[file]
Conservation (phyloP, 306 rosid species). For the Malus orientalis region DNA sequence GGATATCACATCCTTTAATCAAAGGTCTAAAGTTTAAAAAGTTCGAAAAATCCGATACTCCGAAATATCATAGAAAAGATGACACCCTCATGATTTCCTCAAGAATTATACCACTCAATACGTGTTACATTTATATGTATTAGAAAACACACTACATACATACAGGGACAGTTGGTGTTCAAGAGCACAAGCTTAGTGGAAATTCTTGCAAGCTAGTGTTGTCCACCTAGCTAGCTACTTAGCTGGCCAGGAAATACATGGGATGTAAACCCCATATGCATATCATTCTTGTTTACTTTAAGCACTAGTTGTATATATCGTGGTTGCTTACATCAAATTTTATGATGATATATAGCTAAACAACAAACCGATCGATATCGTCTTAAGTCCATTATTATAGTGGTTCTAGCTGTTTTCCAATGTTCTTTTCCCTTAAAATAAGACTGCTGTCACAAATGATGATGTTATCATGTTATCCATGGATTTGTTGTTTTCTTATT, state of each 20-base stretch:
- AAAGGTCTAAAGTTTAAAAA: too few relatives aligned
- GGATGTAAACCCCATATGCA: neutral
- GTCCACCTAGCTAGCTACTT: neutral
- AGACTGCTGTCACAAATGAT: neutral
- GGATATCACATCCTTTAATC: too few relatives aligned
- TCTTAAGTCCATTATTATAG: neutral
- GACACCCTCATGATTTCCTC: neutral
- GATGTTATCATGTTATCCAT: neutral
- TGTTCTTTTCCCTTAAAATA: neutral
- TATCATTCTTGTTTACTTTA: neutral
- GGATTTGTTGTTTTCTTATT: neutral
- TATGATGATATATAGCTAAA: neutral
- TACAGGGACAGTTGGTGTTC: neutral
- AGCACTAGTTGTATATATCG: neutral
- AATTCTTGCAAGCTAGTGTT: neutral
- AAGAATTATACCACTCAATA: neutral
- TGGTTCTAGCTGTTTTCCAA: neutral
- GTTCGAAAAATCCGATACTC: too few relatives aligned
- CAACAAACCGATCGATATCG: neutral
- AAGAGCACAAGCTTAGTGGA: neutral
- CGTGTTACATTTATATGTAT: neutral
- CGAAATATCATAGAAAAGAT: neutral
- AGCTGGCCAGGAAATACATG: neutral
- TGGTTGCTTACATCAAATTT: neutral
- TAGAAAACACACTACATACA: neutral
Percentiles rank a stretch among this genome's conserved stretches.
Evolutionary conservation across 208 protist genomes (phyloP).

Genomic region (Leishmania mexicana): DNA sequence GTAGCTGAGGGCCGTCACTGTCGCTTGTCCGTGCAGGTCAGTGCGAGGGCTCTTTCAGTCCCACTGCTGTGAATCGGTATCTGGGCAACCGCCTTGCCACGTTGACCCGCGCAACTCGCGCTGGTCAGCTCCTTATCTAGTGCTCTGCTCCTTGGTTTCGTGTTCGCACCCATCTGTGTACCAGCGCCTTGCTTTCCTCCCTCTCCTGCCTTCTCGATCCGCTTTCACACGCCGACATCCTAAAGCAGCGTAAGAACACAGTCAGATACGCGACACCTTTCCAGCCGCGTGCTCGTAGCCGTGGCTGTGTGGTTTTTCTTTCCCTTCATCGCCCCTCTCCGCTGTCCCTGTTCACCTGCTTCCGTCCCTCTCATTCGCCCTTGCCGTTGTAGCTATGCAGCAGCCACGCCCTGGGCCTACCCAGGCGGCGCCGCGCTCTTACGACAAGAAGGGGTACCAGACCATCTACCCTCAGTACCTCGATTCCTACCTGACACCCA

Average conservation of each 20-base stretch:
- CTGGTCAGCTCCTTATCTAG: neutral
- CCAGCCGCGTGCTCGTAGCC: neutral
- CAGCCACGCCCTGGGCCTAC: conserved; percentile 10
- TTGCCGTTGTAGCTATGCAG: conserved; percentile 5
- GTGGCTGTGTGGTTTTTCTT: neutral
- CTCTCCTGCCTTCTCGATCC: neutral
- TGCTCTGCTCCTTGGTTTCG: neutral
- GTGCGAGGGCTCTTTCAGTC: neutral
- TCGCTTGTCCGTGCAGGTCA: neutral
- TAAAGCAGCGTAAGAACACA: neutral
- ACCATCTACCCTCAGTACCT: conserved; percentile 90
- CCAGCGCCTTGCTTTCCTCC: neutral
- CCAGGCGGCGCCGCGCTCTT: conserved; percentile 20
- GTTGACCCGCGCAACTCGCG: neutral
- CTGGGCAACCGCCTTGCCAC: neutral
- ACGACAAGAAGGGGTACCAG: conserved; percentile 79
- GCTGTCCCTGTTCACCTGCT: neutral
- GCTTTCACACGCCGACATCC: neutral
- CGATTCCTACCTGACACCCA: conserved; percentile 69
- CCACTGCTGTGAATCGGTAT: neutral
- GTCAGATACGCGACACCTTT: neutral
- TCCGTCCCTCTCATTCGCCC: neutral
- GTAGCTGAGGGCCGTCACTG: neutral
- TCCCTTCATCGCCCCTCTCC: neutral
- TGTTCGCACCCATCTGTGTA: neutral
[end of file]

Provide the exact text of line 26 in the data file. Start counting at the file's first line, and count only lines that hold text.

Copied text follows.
- TAGAAAACACACTACATACA: neutral